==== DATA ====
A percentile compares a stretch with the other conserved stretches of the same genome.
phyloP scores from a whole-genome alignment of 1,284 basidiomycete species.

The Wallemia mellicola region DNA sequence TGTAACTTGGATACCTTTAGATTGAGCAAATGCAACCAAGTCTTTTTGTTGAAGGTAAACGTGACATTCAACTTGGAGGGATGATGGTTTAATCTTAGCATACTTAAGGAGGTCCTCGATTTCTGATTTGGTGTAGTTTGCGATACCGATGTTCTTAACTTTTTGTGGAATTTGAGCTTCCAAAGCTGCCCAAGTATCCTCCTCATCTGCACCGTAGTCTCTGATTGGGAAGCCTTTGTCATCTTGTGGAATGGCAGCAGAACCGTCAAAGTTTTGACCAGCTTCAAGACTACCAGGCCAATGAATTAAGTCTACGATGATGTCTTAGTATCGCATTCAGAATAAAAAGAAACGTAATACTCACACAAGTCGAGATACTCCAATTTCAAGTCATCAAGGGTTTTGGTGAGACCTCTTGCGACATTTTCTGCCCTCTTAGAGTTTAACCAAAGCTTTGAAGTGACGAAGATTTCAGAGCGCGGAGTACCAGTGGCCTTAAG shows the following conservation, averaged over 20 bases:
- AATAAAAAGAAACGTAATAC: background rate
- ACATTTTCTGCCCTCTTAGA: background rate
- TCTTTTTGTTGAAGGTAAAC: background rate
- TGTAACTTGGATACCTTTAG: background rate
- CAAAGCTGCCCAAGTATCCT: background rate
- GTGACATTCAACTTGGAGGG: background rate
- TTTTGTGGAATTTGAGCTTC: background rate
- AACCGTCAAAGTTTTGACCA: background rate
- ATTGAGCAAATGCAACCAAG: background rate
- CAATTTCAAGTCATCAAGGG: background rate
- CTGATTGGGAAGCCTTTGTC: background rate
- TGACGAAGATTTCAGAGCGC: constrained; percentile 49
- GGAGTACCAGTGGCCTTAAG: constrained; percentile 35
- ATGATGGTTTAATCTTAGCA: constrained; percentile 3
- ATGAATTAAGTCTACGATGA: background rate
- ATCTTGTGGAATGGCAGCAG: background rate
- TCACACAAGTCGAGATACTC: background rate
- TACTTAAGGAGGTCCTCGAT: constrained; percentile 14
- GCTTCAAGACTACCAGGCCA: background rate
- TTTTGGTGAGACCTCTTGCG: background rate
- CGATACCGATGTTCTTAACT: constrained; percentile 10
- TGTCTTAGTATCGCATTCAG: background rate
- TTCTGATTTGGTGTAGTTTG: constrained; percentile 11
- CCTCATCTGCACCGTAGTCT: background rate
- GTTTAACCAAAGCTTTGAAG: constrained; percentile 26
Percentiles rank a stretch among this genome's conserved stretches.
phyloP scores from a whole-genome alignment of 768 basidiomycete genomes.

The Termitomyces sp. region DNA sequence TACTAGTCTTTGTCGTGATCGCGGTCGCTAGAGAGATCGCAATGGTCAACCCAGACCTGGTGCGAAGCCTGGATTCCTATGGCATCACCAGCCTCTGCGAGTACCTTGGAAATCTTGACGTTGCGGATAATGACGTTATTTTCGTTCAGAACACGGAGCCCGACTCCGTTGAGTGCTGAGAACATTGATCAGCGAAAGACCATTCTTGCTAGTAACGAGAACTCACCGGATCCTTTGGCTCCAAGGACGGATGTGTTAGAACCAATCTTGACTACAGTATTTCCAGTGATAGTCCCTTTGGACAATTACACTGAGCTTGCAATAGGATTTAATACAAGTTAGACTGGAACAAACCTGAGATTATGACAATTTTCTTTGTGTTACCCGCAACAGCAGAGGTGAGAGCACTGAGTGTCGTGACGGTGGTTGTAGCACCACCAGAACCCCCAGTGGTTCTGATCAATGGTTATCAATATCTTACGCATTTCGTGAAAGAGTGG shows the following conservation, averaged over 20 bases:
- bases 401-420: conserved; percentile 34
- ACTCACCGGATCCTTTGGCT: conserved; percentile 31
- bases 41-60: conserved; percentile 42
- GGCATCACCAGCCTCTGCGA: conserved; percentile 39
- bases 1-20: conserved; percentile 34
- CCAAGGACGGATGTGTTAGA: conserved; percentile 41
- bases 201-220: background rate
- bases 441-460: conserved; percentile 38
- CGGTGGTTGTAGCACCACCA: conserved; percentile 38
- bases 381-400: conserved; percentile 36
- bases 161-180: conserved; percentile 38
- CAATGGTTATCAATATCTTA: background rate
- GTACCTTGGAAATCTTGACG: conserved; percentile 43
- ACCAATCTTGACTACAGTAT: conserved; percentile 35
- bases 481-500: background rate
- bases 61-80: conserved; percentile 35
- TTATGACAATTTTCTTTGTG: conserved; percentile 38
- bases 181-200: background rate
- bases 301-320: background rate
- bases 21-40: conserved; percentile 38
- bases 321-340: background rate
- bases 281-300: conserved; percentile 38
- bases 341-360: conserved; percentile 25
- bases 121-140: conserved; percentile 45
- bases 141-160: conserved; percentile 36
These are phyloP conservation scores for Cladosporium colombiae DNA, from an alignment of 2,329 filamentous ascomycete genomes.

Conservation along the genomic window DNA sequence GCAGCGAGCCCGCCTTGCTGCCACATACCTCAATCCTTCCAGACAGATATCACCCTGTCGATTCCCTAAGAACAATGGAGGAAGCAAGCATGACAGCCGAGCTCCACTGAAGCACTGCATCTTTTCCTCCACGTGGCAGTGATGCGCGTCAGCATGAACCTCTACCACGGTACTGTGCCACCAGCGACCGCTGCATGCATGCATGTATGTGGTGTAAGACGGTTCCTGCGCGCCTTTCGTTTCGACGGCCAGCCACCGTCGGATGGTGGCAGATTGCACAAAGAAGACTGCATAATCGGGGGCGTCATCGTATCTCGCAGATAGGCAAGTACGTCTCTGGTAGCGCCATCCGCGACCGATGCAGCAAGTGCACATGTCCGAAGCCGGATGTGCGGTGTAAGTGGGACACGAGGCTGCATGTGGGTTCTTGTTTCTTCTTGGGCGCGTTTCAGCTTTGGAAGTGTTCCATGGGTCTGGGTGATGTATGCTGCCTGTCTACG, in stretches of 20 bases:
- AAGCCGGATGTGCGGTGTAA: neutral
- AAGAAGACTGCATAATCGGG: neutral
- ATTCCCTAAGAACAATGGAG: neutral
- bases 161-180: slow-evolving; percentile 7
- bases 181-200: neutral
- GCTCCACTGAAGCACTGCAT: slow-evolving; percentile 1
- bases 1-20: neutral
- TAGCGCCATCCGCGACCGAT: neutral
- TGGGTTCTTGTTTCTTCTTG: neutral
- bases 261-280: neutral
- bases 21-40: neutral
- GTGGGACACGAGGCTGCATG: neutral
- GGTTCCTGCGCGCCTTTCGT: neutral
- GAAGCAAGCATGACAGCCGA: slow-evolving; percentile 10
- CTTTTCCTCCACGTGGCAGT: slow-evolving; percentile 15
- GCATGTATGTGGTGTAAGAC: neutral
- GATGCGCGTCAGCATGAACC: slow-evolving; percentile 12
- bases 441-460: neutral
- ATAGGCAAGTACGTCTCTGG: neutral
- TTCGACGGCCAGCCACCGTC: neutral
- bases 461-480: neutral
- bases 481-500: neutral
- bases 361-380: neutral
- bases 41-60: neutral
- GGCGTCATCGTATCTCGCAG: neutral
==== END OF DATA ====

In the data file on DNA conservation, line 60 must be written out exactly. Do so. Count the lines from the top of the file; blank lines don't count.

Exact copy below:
- AAGAAGACTGCATAATCGGG: neutral